Literature gives us the rare opportunity to see the world through different eyes, sometimes through the eyes of characters who remind us of ourselves or someone we know. Other times, it is the vision of the imagination seen through the characters that seem to be different than anyone we have ever met. What affects the reader from that of the character is tied to the world. A sense of place and setting is what draws us into the character. Characters inhabit those worlds we may never know except through the pages of a book or the mind of an author or writer.
Nadine Gordimer’s Country Lovers, is a narrative about a girl who has an intimate relationship with a white man, but due to the situation that the event takes place in, she is not a candidate for a long-term relationship with him. Intimate relationships across the colour line in apartheid South Africa were considered immoral and were forbidden. The man does not pursue marriage with her, she becomes his secret girlfriend and when she falls pregnant with his baby he takes the life of their baby away as a way of removing the evidence of what took place between the two of them.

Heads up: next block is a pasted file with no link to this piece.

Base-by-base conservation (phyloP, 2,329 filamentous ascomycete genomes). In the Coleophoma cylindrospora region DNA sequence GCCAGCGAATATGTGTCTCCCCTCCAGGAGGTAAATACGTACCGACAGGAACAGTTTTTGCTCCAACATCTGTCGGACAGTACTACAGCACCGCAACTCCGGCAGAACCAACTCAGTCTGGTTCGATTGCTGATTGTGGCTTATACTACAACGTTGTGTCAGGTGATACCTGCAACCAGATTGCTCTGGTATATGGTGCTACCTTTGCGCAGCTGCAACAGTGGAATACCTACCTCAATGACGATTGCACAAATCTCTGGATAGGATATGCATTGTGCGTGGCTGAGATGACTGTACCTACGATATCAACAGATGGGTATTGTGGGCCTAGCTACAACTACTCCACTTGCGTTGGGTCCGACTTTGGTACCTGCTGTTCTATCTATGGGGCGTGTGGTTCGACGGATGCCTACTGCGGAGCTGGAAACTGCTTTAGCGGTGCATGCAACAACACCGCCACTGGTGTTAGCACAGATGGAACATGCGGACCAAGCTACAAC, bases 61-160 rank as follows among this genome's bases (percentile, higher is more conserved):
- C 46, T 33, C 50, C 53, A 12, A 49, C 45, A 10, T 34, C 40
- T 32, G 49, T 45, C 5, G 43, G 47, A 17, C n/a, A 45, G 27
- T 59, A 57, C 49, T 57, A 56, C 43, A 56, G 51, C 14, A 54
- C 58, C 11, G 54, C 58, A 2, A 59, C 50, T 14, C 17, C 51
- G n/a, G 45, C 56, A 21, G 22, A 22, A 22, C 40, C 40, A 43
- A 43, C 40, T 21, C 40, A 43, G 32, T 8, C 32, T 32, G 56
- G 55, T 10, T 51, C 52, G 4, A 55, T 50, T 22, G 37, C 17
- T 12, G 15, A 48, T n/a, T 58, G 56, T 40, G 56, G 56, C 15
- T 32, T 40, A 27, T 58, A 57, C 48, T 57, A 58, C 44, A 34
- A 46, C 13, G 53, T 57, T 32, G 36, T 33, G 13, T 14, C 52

Throughout the story you are able to pick on Paulus’s affection and feelings that he has for Thebedi, but he is very careful to not let anyone find out about it. Country Lovers was written in the point of view of the third person omniscient. This story was written in the same point of view throughout. The beginning of the story starts out innocent and very sweet, but ends very tumultuous. Paulus had Thebedi on his mind even when he had gone away for school. He had always brought something home for her. Thebedi made a bracelet for Paulus when he left for school. From the tone of the story, I thought that the story would end happily.
With this story written in the third person, it does not sway you from one of the characters point of view from the other. Thebedi’s character serves not only as a reflection for the black experience under the white rule in South Africa, but it also questions the subjection of women under the patriarchal system. Authors, poets, and novelist like Walker and Gordimer, use their works to help shape the future of societies. They can do this not only by reflecting the ugly sides of the societies but also by promoting the positive aspects of the people’s way of life that are worth emulating and cultivating.
They also help to ensure the continuity of their tradition and culture by reflecting this in their own words. Each author, therefore, tries from her perspective to use literature to enlighten the audience on the goodness, imbalances and the shortcomings of our society. Apart from their thematic concerns, each novelist has her own style of relaying her message to highlight the cultural background through the use of myths, legends, music, songs, dances, proverbs, riddles, and other variations of being expressive. In this way, they are regarded as the conscience of their societies distinguishable between that of moral and cultural values.